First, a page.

BEFORE THE HEARING BOARD
OF THE
ILLINOIS ATTORNEY REGISTRATION
AND
DISCIPLINARY COMMISSION

In the Matter of:

WOOCHOON WILLIAM PARK,

Attorney-Respondent, 

No. 6278195.

 

Commission No. 2012PR00027

FILED - April 13, 2012

COMPLAINT

Jerome Larkin, Administrator of the Attorney Registration and Disciplinary Commission, by his attorney, Jessica L. Haspel, pursuant to Supreme Court Rule 753(b), complains of Respondent, Woochoon William Park, who was licensed to practice law in Illinois on November 7, 2002, and alleges that Respondent has engaged in the following conduct which tends to defeat the administration of justice or to bring the courts or the legal profession into disrepute, and which subjects Respondent to discipline pursuant to Supreme Court Rule 770:

COUNT I
(Unlawful destruction of documents in relation to Ladas & Parry LLP)

1. Prior to May 15, 2010, Respondent was a partner in the Ladas & Parry LLP ("Ladas") law firm. Ladas is an international intellectual property law firm with a Chicago office. Respondent began working at Ladas in 2002 and became a partner in 2008.

2. On at least five occasions from January 10, 2010 through May 14, 2010, Respondent downloaded at least 75,000 electronic files from Ladas' computer network onto his own external memory devices. Those documents included Ladas' client files, a client directory, the firm's foreign associate directory, and other electronic files, such as forms and templates.

3. On April 19, 2010, Respondent incorporated William Park & Associates, Ltd. ("Park & Associates"), an Illinois law firm through which Respondent intended to engage in the practice of patent law. Between April 19, 2010 and May 15, 2010, while still a Ladas partner, Respondent undertook efforts to set up his own firm, including leasing office space and creating firm letterhead.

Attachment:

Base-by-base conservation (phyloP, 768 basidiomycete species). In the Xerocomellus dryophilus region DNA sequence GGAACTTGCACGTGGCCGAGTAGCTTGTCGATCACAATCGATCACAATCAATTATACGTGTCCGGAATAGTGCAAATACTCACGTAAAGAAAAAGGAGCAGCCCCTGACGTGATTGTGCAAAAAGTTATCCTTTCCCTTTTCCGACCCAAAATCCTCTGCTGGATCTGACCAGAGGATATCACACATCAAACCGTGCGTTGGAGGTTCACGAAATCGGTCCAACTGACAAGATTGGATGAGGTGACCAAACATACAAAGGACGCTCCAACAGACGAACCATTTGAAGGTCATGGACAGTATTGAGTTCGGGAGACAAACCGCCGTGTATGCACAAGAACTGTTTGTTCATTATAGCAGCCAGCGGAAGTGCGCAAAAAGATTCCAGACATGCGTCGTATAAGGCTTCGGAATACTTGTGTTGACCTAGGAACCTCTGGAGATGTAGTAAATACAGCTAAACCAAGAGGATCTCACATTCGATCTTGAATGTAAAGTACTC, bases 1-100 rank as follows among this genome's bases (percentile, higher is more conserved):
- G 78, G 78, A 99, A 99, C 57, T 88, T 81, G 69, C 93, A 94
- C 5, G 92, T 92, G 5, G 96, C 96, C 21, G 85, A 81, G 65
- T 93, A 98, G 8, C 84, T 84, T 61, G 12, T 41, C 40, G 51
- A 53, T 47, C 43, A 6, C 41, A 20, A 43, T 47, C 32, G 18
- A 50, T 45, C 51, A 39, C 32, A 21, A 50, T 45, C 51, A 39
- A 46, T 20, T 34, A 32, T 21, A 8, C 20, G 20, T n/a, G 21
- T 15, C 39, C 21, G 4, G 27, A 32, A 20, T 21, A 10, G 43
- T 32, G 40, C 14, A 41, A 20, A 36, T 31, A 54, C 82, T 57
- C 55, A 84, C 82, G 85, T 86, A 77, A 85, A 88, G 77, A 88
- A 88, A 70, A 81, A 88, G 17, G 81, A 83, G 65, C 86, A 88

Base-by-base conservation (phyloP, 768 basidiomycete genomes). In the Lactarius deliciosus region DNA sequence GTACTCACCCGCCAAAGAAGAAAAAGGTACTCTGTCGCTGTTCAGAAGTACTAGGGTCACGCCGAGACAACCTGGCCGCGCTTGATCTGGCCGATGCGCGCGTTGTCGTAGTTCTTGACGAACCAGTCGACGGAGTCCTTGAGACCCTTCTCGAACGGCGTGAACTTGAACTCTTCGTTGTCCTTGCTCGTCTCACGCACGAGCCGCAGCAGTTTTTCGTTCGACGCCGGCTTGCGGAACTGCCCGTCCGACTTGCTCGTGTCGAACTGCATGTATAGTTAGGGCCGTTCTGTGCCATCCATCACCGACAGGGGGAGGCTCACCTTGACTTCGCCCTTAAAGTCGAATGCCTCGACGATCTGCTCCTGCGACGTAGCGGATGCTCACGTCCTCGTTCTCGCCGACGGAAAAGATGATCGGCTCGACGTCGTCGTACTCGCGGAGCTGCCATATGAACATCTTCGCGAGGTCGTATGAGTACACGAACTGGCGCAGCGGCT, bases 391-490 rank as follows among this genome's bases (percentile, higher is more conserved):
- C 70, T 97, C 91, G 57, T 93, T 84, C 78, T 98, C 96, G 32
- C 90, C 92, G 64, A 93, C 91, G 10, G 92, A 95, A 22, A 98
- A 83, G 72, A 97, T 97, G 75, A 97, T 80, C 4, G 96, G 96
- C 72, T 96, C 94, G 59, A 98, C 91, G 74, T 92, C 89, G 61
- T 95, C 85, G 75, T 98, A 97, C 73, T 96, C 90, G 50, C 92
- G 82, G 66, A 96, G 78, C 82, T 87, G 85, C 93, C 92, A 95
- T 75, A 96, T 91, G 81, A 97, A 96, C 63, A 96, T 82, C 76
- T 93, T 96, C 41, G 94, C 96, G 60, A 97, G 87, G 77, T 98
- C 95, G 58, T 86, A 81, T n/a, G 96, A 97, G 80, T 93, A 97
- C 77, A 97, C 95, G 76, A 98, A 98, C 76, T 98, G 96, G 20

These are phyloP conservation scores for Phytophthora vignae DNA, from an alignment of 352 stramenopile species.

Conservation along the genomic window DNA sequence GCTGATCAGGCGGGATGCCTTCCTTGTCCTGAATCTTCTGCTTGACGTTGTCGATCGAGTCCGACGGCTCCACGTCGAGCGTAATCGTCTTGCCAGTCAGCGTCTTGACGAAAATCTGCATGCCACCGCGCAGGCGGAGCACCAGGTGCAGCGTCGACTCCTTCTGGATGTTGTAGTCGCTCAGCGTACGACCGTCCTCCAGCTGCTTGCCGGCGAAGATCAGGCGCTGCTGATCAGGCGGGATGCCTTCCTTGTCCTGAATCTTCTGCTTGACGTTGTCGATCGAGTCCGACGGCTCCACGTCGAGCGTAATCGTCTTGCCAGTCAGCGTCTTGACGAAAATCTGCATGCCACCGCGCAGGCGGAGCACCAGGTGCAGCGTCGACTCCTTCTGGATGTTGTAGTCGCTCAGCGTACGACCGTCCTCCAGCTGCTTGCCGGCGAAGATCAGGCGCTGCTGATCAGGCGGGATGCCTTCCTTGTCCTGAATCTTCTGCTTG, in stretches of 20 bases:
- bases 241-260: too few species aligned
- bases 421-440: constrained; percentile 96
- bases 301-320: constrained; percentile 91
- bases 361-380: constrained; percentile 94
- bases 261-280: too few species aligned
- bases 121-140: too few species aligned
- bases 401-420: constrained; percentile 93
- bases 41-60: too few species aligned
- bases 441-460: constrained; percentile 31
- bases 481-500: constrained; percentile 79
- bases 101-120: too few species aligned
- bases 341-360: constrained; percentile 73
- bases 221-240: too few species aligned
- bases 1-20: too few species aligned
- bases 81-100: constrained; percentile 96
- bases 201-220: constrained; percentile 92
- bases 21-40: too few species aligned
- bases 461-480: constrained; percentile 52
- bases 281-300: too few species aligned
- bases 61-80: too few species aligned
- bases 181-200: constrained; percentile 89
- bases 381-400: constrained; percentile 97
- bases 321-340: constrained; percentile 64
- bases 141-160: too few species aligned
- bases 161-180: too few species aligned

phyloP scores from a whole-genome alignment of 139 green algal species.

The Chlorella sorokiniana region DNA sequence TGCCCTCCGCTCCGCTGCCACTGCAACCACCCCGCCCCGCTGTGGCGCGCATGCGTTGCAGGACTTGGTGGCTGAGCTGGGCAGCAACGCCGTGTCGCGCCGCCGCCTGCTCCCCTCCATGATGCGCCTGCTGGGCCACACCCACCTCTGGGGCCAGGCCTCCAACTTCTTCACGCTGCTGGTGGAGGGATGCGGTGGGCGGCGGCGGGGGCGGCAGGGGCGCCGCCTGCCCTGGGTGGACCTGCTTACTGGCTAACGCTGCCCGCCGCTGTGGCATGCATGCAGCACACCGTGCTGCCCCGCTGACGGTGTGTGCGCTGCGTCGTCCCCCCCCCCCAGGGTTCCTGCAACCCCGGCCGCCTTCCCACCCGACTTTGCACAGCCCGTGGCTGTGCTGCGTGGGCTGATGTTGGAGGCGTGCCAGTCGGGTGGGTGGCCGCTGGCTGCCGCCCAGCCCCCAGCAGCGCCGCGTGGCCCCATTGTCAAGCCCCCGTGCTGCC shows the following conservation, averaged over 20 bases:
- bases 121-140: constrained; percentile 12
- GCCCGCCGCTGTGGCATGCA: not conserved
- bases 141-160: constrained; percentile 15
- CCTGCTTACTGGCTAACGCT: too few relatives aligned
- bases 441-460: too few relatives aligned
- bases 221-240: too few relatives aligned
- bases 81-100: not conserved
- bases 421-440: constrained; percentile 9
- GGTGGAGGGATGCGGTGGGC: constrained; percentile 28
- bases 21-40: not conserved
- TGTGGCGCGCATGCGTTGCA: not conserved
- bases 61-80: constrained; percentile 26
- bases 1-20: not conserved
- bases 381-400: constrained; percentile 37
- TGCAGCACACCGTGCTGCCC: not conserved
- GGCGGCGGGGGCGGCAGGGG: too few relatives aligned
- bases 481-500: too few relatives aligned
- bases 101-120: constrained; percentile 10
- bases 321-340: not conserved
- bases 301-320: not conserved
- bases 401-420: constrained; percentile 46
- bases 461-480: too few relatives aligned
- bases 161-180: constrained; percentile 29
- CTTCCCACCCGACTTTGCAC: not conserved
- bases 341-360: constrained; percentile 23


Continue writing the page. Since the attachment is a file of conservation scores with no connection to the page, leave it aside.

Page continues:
4. On May 14, 2010, three Ladas partners confronted Respondent about his intention to open his own firm in competition with Ladas, and requested that he immediately leave the Ladas firm's office. Thereafter, the Ladas firm began the process of terminating Respondent's employment. On May 25, 2010, Respondent, through counsel, sent Ladas a letter stating that he had resigned effective May 14, 2010.

5. On May 17, 2010, counsel for Ladas sent Respondent a litigation hold letter notifying Respondent that Ladas planned to file a lawsuit against him. Respondent received Ladas' letter, sent via email and overnight delivery, shortly thereafter. The litigation hold letter stated that Respondent should not destroy, modify or discard any electronic or hard copy records or evidence relating to, among other things, his alleged misappropriation of trade secrets and his alleged solicitation of Ladas' clients.

6. On May 21, 2010, Respondent began deleting from his external memory devices the files he had downloaded from Ladas' computer network, as described in paragraph two, above. By deleting files on May 21, 2010, Respondent acted contrary to the provisions of the litigation hold letter described in paragraph five, above.

7. On May 24, 2010, Ladas filed a complaint against Respondent in the Circuit Court of Cook County, which the court received and docketed as Ladas & Parry, LLP v. W. William Park et al., 2010 CH 22152 (Circuit Court of Cook County). In that complaint, Ladas alleged that Respondent had breached his fiduciary duties to the firm and had misappropriated trade secrets by downloading Ladas' documents and soliciting Ladas' clients prior to leaving the firm. Ladas requested that the court enter a temporary restraining order ("TRO") against Respondent.

8. On May 25, 2010, Respondent's counsel accepted service of Ladas' Summons and Verified Complaint in case number 2010 CH 22152. Respondent learned of the summons and complaint shortly thereafter.